• http://www.tenbyten.org/10x10.html
    • http:// galleryofwriting.org
    • Connect students to each other
      • http:// www.epals.com
  • Authentic Learning with Web 2.0
    • Workshop presented by blogger Alan Levine
      • Outline a story idea
      • Find some media
      • Pick a tool to build the story
    • 50 Ways to Tell the Dominoe Story
  • Google Earth
    • Explore geographic locations both on Earth and in space.
    • View geography and buildings in 3D
    • View community content
    • Create interactive projects which include, images, text, video and sound.
    http://www.google.com/educators/geo.html http://earth.google.com/outreach/index.html
  • Google Earth PRO
    • Organizational license
    • Usually $400
      • Educators can get for free!
      • http://www.ncs-tech.org/?p=783
    • Why Pro?
      • Faster
      • Measure area
      • No ads
  • Google Earth
  • Google Lit Trips
    • Use multimedia and Google Earth to take users on tours of places in literature.
    • Download a .KMZ file and open in Google Earth
    • http://googlelittrips.com/
  • Primary Source Material
    • Engage Students
      • Tie to prior knowledge
      • Evaluate the source
      • Look at details
      • Make it personal
    • Promote Inquiry
      • Make speculations (creator, purpose, audience)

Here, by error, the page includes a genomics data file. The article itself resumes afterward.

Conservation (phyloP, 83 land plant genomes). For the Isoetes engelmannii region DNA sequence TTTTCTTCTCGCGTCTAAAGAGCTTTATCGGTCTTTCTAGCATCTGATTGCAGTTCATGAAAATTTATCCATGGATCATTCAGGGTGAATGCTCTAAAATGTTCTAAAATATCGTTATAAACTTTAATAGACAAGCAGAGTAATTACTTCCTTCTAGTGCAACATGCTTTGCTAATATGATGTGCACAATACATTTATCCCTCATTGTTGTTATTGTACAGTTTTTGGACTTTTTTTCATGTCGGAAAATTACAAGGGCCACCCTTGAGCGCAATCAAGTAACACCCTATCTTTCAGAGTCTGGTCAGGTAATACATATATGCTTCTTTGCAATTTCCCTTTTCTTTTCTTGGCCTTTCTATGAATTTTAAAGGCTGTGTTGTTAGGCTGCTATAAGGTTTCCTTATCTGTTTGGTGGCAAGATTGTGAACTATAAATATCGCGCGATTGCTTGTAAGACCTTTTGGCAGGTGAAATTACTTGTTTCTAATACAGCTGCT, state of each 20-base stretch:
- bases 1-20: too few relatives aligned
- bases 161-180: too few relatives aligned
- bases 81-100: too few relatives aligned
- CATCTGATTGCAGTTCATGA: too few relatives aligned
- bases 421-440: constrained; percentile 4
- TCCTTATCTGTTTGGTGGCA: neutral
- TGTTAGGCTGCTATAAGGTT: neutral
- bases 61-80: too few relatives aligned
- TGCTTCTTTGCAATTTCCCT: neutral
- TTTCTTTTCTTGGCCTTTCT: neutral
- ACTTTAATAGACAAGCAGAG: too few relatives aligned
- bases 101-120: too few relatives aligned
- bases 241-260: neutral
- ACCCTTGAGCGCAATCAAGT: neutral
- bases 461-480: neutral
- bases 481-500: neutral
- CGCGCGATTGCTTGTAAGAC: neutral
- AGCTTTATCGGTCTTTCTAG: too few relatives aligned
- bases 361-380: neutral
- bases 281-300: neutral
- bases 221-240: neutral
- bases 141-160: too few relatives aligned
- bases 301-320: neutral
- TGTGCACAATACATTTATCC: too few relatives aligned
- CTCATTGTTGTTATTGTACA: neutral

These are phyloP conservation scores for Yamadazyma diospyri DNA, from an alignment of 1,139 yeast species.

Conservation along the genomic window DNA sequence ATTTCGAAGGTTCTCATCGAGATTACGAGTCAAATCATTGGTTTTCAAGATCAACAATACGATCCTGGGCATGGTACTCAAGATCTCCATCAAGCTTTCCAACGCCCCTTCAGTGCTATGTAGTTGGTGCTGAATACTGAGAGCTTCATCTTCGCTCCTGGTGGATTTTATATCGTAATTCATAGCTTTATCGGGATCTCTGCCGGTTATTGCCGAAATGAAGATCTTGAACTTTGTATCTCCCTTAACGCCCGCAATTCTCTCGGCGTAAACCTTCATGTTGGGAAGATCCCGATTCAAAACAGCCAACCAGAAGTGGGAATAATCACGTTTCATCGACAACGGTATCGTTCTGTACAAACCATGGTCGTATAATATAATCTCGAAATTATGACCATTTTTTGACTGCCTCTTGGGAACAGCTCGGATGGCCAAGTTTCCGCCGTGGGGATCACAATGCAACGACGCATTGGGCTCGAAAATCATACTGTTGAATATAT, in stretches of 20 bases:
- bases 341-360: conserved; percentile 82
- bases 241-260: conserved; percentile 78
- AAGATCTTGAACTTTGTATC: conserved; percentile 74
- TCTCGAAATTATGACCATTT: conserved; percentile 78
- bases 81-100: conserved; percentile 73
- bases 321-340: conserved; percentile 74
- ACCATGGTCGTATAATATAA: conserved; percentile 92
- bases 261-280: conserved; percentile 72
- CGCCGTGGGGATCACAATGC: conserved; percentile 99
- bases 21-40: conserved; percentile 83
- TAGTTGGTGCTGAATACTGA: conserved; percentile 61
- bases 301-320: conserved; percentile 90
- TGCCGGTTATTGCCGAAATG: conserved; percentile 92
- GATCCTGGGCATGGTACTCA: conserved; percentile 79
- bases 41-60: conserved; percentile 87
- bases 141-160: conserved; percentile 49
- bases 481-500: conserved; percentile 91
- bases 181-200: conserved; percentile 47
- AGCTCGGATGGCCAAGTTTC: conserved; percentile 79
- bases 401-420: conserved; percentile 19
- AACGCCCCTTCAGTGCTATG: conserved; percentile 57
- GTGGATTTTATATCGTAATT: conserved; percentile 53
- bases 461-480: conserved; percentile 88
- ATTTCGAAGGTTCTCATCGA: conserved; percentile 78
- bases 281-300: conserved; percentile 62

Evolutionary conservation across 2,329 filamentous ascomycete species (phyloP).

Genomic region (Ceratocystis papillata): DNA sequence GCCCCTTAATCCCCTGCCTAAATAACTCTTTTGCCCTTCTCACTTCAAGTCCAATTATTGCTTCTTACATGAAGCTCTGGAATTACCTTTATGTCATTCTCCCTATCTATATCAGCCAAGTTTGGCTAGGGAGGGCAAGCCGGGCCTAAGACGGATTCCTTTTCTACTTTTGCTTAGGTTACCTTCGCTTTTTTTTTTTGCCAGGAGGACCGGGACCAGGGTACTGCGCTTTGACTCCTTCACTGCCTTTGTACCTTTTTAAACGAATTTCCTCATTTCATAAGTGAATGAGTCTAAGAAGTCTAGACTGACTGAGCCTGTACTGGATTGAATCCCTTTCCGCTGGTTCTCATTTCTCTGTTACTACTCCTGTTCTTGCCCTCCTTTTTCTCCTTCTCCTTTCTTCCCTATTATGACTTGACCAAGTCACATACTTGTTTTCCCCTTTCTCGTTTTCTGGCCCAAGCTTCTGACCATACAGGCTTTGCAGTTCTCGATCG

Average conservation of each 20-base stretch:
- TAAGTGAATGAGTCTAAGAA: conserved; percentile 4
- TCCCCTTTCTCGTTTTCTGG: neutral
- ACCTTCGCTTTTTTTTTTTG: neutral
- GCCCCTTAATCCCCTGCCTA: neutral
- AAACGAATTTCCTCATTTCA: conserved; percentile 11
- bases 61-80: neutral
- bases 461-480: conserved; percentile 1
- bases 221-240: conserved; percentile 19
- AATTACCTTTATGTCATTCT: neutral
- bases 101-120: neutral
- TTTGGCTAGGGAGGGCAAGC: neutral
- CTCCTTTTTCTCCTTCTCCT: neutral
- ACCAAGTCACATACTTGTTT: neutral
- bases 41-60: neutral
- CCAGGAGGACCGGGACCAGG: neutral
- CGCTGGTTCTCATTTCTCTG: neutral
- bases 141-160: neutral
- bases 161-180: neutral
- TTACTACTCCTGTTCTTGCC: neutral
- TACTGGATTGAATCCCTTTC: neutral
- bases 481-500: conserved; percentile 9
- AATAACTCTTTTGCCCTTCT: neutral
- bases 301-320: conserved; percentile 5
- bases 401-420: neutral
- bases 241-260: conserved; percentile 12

• Compare to other primary and secondary sources
      • Talk about other places to find primary sources
  • Primary Source Example
    • Library of Congress ( http:// www.loc.gov )
      • American Memory Project
      • World Digital Library
      • Thomas – Legislation Information
      • Veteran’s history
      • Teacher Resources
  • More Primary Sources
    • Similar resources exist at many high-level government sites
      • Geology & Geography ( http://USGS.gov )
      • Space and Physics ( http://NASA.gov )
      • Oceanography & Meteorology ( http://NOAA.gov )
      • Health & Medicine ( http://CDC.gov & http://HHS.gov )
      • Energy ( http://www.energy.gov )
      • Smithsonian Museums ( http:// si.edu )
  • Differentiated Instruction & Technology
    • Adapting educational activities and instructional approaches to meet the needs of all students within a single classroom
    • Students vary in many ways:
    • Background Knowledge
    • Readiness
    • Language Skills
    • Learning Styles
    • Interests
    • more?
  • Differentiated Instruction
  • Differentiation - Content
    • Student selection of topics/interests
    • Compacting the curriculum
    • Accelerated or remedial activities
    • Example: ThinkTank ( http://thinktank.4teachers.org )
  • Differentiation - Process
    • Vary the expectations and requirements
    • Allow students to participate in setting goals
    • Combine group work with individual activities
    • Example: RubiStar and PBL Checklists
    • ( http://rubistar.4teachers.org/ )
    • ( http://pblchecklist.4teachers.org/ )
  • Differentiation - Product
    • Allow students to demonstrate knowledge in a variety of ways
    • Vary performance expectations
    • Example: KidsVid and Web Poster Wizard
    • ( http:// kidsvid.altec.org / )
    • ( http://poster.4teachers.org/ )
  • Resources
    • http://www.slideshare.net/dadams.altec
    • Doug Adams
    • [email_address]
    • http:// altec.org